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When corporate purpose becomes a competitive advantage

Dernière mise à jour : juin 8


What is corporate purpose?


According to HBR, a purpose explains how employees are makin a difference, given them a sense of meaning. It goes beyond the maximization of profit and is not a simple statement outlining your commitment to corporate social responsibility. Your corporate purpose should empower employees to take ownership of their job.

Inspiring others is not an easy task, but organization often have a few individuals or teams that exceed the norms. By examining the purpose that drives excellence in your organization, you can identify a story that will resonate with every employee.

What are the benefits?


Building and spreading purpose across your organization can be time consuming. One might ask if it is worth the time and energy. It is.

Fostering a collective identity in your organization will help improve employee engagement, which will increase productivity. According to a study by Gallup, the behaviors of highly engaged organizations result in 21% greater profitability. On the flip side, HR Drive states that disengaged employees cost American companies up to $550 billion per year. Purpose can also improve employee retention and recruitment. According to a research by PwC, millennials are 5.3 times more likely to stay when they have a strong connection to their employer’s purpose (2.3 times for non-millennials). A strong corporate purpose can also help in the recruitment of top talent, which is often cited as a major challenge by organizations we advise.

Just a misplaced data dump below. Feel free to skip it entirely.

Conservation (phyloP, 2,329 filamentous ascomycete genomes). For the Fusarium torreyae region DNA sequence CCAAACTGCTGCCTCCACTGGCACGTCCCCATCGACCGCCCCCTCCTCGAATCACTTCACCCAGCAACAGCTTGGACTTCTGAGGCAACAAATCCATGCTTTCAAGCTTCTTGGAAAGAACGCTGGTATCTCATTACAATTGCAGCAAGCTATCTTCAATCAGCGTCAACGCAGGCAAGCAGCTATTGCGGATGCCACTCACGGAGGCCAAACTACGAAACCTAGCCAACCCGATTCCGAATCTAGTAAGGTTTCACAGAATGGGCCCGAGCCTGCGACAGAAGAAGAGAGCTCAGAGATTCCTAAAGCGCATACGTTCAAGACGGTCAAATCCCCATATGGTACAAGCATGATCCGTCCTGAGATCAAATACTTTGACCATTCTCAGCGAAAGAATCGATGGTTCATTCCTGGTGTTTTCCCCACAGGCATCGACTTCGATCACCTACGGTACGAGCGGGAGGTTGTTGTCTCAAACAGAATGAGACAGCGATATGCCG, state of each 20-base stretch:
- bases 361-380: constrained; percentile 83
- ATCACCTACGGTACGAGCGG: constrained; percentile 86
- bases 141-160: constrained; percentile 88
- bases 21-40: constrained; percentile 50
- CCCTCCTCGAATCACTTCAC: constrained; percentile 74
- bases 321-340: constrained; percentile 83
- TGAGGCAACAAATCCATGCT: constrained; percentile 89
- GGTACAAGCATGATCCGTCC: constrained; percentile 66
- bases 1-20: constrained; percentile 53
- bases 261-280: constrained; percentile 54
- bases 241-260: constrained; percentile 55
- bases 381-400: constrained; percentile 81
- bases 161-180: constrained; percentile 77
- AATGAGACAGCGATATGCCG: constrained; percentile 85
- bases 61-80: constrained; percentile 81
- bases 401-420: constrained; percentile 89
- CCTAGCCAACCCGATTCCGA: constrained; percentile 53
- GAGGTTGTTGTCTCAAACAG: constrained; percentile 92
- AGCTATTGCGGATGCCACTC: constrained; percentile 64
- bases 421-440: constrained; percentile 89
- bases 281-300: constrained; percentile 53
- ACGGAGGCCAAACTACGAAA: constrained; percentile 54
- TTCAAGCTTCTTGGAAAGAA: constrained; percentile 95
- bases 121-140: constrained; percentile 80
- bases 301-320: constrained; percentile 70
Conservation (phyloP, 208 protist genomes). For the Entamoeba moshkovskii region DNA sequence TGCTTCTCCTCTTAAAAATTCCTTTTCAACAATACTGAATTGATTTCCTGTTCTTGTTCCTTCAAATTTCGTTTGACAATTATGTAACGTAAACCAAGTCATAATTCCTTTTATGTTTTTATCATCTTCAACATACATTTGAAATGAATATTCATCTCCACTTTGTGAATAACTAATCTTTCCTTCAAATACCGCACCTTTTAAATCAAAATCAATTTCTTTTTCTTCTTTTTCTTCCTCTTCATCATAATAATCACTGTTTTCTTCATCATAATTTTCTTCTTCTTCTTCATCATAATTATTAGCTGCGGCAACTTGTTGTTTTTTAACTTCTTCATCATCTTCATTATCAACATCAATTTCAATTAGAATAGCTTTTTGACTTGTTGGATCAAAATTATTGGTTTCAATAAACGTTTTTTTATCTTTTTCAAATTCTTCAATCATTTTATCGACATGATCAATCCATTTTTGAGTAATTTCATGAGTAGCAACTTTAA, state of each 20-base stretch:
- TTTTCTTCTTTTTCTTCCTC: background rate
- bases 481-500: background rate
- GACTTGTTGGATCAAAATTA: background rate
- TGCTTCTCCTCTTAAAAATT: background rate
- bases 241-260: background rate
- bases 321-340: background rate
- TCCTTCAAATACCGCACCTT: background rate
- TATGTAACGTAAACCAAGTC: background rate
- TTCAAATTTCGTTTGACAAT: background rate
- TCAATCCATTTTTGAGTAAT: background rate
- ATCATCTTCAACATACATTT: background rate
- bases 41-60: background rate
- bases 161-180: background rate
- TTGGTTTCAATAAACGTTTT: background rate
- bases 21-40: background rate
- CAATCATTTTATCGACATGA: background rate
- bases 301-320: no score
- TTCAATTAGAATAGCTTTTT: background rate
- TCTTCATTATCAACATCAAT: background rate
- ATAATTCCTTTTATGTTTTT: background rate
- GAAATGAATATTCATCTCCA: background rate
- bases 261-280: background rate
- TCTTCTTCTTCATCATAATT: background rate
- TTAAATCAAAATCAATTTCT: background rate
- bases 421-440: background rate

Two Case studies outlining the impact of purpose


Alcoa: Safety as a purpose

In the late 80s, Paul O’Neill, the new CEO of Alcoa, made a famous speech to investors about how he intended to make Alcoa the safest company in North America. Investors asked questions about inventory and capital ratios, but O’Neill always returned to workplace safety. Investors, baffled with O’Neill’s single focus on safety, believed the new CEO would kill the company and told their clients to sell their stocks.


However, by the time O’Neill retired, the company’s annual income had increased fivefold, and the market capitalization had increased by $27 billion all while Alcoa became one of the safest companies in the world.


Lost workdays due to accidents and injury rates plummeted as safety meant streamlining processes across the company, thus improving productivity and engagement across the organization. Investors who sold their stocks ended up losing out on great returns.


Source: Charles Duhigg. 2012. The Power of Habit. This book is on Melka’s recommendation list, you can read an excerpt Here. CVS: Banning tobacco products to focus on health

In 2014, CVS decided to stop selling tobacco products in all its pharmacies. This bold move cost them an estimated $2 billion in annual sales. However, they used the opportunity to outline their new corporate focus on health by rebranding from CVS Caremark to CVS Health.

With this new purpose in mind, they grew via the pharmacy benefits management and acquisitions of pharmacy services provider (e.g. Omnicare Inc. in 2015). This broader healthcare commitment had to be reflected in the company’s desire to change the future health of Americans. A research has shown that consumers who bought their cigarettes at CVS were 38% more likely to stop smoking after the ban. Source: Forbes. 2017. After CVS stopped cigarettes sales, smokers stopped buying elsewhere, too. In conclusion, as more and more companies define their purpose, it is important to avoid falling in a trap where your purpose only become words written on the wall at your company headquarters. A purpose is lived everyday and cascades from the CEO and the executive team to every employee in the organization.